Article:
This image was originally produced by Joe Benitez as the alternative cover for the comic book series “Cici” by Parker Smart at I found the black and white picture on the internet at and set about adding the colours to it as a hobby activity.

In this tutorial I also presume that the reader is familiar with the tools in Adobe Photoshop and knows how to select areas with the lasso tool, use the paintbrush and airbrush tools and so on.

ABOUT ME > RESUME > CG - Graphics > Tutorial > B & W Lineart > WEB - DESIGN > HUMOUR PAGE

“Cici” –Spilledmilk Comics

  • Pencils by Joe Benitez
  • Inks by Joe Weems
  • Colour by Sean Ellery

Tools used:

  • Acer Travelmate 529ATX Laptop Computer
  • Adobe Photoshop 5.0
  • “Genius” Mouse.
  • Original picture resolution and pixel size : 72dpi, 1000x1543

This tutorial has been published along with the Cici image in a new book by Michael Burns titled: "Digital Sci Fi Art" (you can find it on

Cici pages
Killeroo page
Aphrodite IX page

The Lineart:

Often when a digital colourist scans a lineart image the scanned product isn’t a true black, and this can affect the overall final image quality. Occasionally too, the artist wants a final lineart image that doesn’t consist of black lines, but rather some other colour. This section will explain an easy method to making sure that you get what you want by using what are called channels in photoshop. The advantage of this method is that you end up with a lineart layer that consists only of the lineart with the rest of the layer remaining transparent and so open to manipulation.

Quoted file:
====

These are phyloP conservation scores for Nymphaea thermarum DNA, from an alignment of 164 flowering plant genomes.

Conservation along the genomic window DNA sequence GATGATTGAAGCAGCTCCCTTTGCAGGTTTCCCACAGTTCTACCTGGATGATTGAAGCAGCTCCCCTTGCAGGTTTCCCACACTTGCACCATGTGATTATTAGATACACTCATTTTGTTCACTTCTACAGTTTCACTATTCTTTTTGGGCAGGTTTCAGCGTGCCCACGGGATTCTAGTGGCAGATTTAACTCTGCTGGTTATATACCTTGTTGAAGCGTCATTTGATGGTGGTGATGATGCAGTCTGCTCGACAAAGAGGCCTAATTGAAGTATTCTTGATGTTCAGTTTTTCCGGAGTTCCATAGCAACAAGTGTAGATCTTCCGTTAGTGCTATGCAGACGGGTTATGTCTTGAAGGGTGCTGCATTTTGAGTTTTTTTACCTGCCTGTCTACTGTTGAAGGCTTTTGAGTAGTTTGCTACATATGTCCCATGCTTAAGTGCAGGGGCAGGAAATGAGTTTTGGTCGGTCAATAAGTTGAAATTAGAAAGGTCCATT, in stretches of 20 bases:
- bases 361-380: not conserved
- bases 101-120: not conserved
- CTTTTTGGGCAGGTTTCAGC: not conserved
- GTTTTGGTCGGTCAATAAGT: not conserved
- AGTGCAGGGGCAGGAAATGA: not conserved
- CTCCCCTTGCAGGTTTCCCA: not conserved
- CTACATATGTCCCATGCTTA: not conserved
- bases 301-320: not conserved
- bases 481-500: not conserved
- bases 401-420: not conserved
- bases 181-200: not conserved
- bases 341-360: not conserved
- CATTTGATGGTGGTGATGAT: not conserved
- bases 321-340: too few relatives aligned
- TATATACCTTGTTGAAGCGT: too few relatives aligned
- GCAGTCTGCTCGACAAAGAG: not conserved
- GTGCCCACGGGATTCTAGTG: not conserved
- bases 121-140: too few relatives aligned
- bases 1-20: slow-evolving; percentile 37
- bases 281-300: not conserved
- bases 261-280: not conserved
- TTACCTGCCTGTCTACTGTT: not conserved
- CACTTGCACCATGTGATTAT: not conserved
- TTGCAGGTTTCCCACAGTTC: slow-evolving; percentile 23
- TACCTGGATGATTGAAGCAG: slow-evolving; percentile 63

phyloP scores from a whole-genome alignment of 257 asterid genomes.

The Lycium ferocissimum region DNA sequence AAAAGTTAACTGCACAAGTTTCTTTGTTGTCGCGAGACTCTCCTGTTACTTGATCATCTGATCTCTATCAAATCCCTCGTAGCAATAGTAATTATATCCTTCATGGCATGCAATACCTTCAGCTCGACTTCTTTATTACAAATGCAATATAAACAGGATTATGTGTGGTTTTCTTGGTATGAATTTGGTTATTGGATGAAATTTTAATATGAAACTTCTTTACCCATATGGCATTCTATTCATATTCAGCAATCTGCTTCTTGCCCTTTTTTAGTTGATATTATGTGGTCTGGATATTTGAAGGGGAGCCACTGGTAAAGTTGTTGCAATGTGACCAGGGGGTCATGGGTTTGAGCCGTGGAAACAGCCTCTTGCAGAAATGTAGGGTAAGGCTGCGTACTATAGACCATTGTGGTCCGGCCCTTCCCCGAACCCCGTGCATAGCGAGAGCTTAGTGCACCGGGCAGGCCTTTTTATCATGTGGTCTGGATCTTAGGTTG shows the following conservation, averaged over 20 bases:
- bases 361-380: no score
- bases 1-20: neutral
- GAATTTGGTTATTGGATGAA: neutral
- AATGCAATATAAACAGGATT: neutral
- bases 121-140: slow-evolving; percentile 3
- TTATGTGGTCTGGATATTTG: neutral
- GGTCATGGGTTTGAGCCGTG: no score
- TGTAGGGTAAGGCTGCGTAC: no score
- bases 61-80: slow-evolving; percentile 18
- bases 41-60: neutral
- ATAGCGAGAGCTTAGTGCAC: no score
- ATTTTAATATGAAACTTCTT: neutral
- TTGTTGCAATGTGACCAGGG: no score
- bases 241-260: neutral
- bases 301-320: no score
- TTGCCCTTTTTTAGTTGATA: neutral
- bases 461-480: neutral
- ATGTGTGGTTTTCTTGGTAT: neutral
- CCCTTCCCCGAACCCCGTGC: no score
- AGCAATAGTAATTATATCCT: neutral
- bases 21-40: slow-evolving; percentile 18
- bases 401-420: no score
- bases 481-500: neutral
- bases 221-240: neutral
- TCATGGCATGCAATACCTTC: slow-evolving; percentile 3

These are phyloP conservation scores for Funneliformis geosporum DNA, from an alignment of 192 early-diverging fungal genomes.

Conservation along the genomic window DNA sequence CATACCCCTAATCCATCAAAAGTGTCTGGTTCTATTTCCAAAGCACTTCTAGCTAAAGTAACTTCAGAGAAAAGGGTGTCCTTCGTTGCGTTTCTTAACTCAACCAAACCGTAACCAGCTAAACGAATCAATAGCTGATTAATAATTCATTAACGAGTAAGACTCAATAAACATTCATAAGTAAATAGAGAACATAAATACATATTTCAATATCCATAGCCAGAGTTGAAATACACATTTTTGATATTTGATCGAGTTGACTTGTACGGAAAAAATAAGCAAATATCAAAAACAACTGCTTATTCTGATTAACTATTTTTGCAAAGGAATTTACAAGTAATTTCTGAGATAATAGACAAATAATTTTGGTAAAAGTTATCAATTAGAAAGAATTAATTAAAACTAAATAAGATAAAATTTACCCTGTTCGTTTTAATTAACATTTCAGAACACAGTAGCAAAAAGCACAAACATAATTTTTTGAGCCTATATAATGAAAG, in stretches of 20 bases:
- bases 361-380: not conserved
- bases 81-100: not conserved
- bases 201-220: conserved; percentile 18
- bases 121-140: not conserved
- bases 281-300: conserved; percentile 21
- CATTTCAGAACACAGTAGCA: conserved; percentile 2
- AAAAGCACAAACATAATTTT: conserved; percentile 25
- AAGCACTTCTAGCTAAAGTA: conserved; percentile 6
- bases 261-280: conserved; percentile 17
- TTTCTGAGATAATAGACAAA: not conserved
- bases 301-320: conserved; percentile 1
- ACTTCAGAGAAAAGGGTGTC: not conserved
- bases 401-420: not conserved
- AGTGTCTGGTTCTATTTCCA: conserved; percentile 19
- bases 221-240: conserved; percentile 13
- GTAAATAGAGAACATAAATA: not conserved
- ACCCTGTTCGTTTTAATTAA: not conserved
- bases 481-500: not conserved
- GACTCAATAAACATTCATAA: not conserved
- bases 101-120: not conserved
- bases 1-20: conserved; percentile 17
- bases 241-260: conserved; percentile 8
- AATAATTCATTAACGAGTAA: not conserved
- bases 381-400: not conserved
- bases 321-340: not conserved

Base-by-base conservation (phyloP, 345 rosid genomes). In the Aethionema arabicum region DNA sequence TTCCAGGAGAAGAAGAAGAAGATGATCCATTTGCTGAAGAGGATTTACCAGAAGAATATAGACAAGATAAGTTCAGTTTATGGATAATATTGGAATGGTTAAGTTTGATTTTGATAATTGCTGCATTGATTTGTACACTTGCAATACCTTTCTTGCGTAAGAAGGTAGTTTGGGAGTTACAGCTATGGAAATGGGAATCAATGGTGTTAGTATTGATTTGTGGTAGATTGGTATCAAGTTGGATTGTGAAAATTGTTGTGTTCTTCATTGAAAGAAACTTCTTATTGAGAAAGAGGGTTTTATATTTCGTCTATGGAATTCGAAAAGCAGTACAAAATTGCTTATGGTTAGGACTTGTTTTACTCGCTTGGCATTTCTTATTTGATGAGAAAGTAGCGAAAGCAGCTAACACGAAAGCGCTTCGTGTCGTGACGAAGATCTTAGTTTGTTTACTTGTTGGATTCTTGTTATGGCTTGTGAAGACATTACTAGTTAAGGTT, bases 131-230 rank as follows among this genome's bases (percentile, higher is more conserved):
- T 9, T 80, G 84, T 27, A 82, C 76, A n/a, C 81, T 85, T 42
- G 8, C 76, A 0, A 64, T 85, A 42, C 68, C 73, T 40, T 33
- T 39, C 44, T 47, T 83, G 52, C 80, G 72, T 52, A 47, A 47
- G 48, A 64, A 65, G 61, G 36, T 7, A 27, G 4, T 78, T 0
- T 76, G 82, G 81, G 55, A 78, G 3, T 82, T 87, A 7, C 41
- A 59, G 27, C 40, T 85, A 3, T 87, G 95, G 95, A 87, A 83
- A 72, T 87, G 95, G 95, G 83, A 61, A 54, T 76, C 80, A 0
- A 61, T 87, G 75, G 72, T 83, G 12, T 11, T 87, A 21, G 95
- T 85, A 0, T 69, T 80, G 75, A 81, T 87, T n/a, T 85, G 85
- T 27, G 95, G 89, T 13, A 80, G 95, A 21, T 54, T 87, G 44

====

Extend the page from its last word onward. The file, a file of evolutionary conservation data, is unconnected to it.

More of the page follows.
Be sure to have cleaned up your image as best you can as this method will select every single smudge mark and glitch otherwise along with the rest of your picture. Clean up your image before beginning this method by adjusting the levels in the IMAGE – ADJUST menu until you have as clean a black and white image as possible.

Step 1

Opening your image in photoshop, first make sure that the mode is in RGB mode (IMAGE – MODE – RGB) as you are going to need the colour channels. Select the blue channel and drag it down to the copy icon at the bottom of your channels dialogue box. It will be renamed ‘alpha 1’

Step 2

Invert the colours of this new alpha channel (CTRL – i).

Step 3

At this point you can switch back to the layers dialogue box and delete the original lineart layer as you won’t need it anymore. Create a new layer and then go to “Load Selection” (SELECT – LOAD SELECTION) and choose the alpha 1 channel option. This will fill the layer with the familiar ‘marching ants’ in photoshop.

Step 4

Now fill the image with either black or the colour of your choice. (EDIT – FILL) In this case for demonstration purposes I have used a reddish-purple to show more clearly how I have been able to select the entire black areas of the original lineart.

Colouring the Image:

These stages will show you how to colour the shaded areas of the picture. Since I use essentially the same method for all the different sections of the picture, I have concentrated on the girl.

Step 1

Step One is to create a new layer beneath the lineart layer. I now go and paint all the “Flats” of the picture. These are the broad block areas of colour and serve as the base over which everything else is painted. At this point I choose a mid-tone for my colours as I will add darker areas and highlights later. This process in itself can be quite time consuming, especially if there are elaborate backgrounds and the like, and within the comics industry people are employed to do only this stage.

Some people prefer to have each Flat colour on a separate layer but this is up to you. In this case because there is a distinctly separate background image I have used 4 separate flat layers consisting of the girl, the dead guy she’s standing on, the rocks and water, and the sewer outlet background. These block in the major areas of each component of the picture and will make it easier to paint the other sections without interfering with the girl in the foreground.

Step 2